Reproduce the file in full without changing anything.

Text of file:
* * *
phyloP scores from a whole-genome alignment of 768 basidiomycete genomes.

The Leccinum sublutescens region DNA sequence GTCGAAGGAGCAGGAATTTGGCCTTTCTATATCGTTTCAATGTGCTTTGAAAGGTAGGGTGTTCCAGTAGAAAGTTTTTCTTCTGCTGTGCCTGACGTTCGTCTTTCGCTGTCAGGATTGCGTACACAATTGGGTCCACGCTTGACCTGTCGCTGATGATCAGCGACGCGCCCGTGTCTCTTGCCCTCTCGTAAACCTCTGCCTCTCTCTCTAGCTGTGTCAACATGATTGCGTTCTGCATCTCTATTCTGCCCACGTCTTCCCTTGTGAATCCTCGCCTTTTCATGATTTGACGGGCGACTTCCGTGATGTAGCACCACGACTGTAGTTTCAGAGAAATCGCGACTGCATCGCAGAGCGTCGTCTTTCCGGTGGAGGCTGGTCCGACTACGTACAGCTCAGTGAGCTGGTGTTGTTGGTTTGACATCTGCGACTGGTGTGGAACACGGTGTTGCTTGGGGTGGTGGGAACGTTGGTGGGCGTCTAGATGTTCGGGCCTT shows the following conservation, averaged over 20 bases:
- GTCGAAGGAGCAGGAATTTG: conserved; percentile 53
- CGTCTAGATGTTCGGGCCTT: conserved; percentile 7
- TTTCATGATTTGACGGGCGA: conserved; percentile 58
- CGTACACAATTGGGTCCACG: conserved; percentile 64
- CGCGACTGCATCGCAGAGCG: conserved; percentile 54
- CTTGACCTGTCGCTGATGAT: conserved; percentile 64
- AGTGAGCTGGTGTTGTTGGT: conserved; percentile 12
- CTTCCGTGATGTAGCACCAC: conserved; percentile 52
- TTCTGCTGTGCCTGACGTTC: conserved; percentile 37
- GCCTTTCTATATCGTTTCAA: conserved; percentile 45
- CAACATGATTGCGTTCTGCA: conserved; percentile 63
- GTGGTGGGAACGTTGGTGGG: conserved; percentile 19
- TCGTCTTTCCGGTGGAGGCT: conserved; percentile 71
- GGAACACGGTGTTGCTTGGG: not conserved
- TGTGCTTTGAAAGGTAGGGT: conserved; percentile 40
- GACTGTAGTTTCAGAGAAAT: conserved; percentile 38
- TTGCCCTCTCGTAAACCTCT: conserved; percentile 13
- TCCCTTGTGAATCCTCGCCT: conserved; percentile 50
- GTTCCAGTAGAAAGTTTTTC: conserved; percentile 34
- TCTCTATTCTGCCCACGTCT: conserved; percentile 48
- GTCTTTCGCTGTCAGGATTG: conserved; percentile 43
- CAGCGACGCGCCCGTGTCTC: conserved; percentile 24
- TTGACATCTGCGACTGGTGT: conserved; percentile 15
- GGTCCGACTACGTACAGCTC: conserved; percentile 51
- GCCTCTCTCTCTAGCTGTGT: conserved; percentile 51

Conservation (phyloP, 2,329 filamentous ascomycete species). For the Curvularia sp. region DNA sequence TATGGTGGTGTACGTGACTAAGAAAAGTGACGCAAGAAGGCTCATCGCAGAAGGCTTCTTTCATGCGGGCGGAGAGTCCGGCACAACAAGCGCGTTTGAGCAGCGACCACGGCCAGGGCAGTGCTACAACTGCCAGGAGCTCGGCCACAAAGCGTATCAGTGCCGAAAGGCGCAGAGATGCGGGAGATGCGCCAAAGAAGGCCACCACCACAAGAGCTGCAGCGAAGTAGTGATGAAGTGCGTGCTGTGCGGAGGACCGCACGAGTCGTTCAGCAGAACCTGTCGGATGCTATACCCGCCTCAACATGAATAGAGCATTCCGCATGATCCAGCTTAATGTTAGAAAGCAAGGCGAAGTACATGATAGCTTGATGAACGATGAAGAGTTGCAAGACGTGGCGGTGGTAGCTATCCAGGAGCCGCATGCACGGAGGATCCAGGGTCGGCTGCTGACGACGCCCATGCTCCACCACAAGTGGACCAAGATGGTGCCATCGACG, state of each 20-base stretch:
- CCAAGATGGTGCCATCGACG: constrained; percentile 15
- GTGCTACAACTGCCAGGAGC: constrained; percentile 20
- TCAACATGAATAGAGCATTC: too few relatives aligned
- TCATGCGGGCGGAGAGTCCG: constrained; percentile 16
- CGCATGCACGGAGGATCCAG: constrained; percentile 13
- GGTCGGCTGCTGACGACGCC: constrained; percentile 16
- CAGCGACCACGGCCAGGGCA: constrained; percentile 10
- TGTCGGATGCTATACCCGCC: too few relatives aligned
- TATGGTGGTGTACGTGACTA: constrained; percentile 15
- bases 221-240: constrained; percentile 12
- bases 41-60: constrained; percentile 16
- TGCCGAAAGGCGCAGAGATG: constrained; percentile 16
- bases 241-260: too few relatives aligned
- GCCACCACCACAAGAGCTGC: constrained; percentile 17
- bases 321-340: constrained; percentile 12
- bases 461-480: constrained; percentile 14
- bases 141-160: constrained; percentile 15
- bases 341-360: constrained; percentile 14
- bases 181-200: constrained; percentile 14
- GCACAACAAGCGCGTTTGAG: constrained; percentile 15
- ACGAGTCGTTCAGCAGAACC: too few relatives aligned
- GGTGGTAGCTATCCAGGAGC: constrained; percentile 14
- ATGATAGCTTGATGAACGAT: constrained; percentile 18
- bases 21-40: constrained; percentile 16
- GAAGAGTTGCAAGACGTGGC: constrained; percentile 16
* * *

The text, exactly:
phyloP scores from a whole-genome alignment of 768 basidiomycete genomes.

The Leccinum sublutescens region DNA sequence GTCGAAGGAGCAGGAATTTGGCCTTTCTATATCGTTTCAATGTGCTTTGAAAGGTAGGGTGTTCCAGTAGAAAGTTTTTCTTCTGCTGTGCCTGACGTTCGTCTTTCGCTGTCAGGATTGCGTACACAATTGGGTCCACGCTTGACCTGTCGCTGATGATCAGCGACGCGCCCGTGTCTCTTGCCCTCTCGTAAACCTCTGCCTCTCTCTCTAGCTGTGTCAACATGATTGCGTTCTGCATCTCTATTCTGCCCACGTCTTCCCTTGTGAATCCTCGCCTTTTCATGATTTGACGGGCGACTTCCGTGATGTAGCACCACGACTGTAGTTTCAGAGAAATCGCGACTGCATCGCAGAGCGTCGTCTTTCCGGTGGAGGCTGGTCCGACTACGTACAGCTCAGTGAGCTGGTGTTGTTGGTTTGACATCTGCGACTGGTGTGGAACACGGTGTTGCTTGGGGTGGTGGGAACGTTGGTGGGCGTCTAGATGTTCGGGCCTT shows the following conservation, averaged over 20 bases:
- GTCGAAGGAGCAGGAATTTG: conserved; percentile 53
- CGTCTAGATGTTCGGGCCTT: conserved; percentile 7
- TTTCATGATTTGACGGGCGA: conserved; percentile 58
- CGTACACAATTGGGTCCACG: conserved; percentile 64
- CGCGACTGCATCGCAGAGCG: conserved; percentile 54
- CTTGACCTGTCGCTGATGAT: conserved; percentile 64
- AGTGAGCTGGTGTTGTTGGT: conserved; percentile 12
- CTTCCGTGATGTAGCACCAC: conserved; percentile 52
- TTCTGCTGTGCCTGACGTTC: conserved; percentile 37
- GCCTTTCTATATCGTTTCAA: conserved; percentile 45
- CAACATGATTGCGTTCTGCA: conserved; percentile 63
- GTGGTGGGAACGTTGGTGGG: conserved; percentile 19
- TCGTCTTTCCGGTGGAGGCT: conserved; percentile 71
- GGAACACGGTGTTGCTTGGG: not conserved
- TGTGCTTTGAAAGGTAGGGT: conserved; percentile 40
- GACTGTAGTTTCAGAGAAAT: conserved; percentile 38
- TTGCCCTCTCGTAAACCTCT: conserved; percentile 13
- TCCCTTGTGAATCCTCGCCT: conserved; percentile 50
- GTTCCAGTAGAAAGTTTTTC: conserved; percentile 34
- TCTCTATTCTGCCCACGTCT: conserved; percentile 48
- GTCTTTCGCTGTCAGGATTG: conserved; percentile 43
- CAGCGACGCGCCCGTGTCTC: conserved; percentile 24
- TTGACATCTGCGACTGGTGT: conserved; percentile 15
- GGTCCGACTACGTACAGCTC: conserved; percentile 51
- GCCTCTCTCTCTAGCTGTGT: conserved; percentile 51

Conservation (phyloP, 2,329 filamentous ascomycete species). For the Curvularia sp. region DNA sequence TATGGTGGTGTACGTGACTAAGAAAAGTGACGCAAGAAGGCTCATCGCAGAAGGCTTCTTTCATGCGGGCGGAGAGTCCGGCACAACAAGCGCGTTTGAGCAGCGACCACGGCCAGGGCAGTGCTACAACTGCCAGGAGCTCGGCCACAAAGCGTATCAGTGCCGAAAGGCGCAGAGATGCGGGAGATGCGCCAAAGAAGGCCACCACCACAAGAGCTGCAGCGAAGTAGTGATGAAGTGCGTGCTGTGCGGAGGACCGCACGAGTCGTTCAGCAGAACCTGTCGGATGCTATACCCGCCTCAACATGAATAGAGCATTCCGCATGATCCAGCTTAATGTTAGAAAGCAAGGCGAAGTACATGATAGCTTGATGAACGATGAAGAGTTGCAAGACGTGGCGGTGGTAGCTATCCAGGAGCCGCATGCACGGAGGATCCAGGGTCGGCTGCTGACGACGCCCATGCTCCACCACAAGTGGACCAAGATGGTGCCATCGACG, state of each 20-base stretch:
- CCAAGATGGTGCCATCGACG: constrained; percentile 15
- GTGCTACAACTGCCAGGAGC: constrained; percentile 20
- TCAACATGAATAGAGCATTC: too few relatives aligned
- TCATGCGGGCGGAGAGTCCG: constrained; percentile 16
- CGCATGCACGGAGGATCCAG: constrained; percentile 13
- GGTCGGCTGCTGACGACGCC: constrained; percentile 16
- CAGCGACCACGGCCAGGGCA: constrained; percentile 10
- TGTCGGATGCTATACCCGCC: too few relatives aligned
- TATGGTGGTGTACGTGACTA: constrained; percentile 15
- bases 221-240: constrained; percentile 12
- bases 41-60: constrained; percentile 16
- TGCCGAAAGGCGCAGAGATG: constrained; percentile 16
- bases 241-260: too few relatives aligned
- GCCACCACCACAAGAGCTGC: constrained; percentile 17
- bases 321-340: constrained; percentile 12
- bases 461-480: constrained; percentile 14
- bases 141-160: constrained; percentile 15
- bases 341-360: constrained; percentile 14
- bases 181-200: constrained; percentile 14
- GCACAACAAGCGCGTTTGAG: constrained; percentile 15
- ACGAGTCGTTCAGCAGAACC: too few relatives aligned
- GGTGGTAGCTATCCAGGAGC: constrained; percentile 14
- ATGATAGCTTGATGAACGAT: constrained; percentile 18
- bases 21-40: constrained; percentile 16
- GAAGAGTTGCAAGACGTGGC: constrained; percentile 16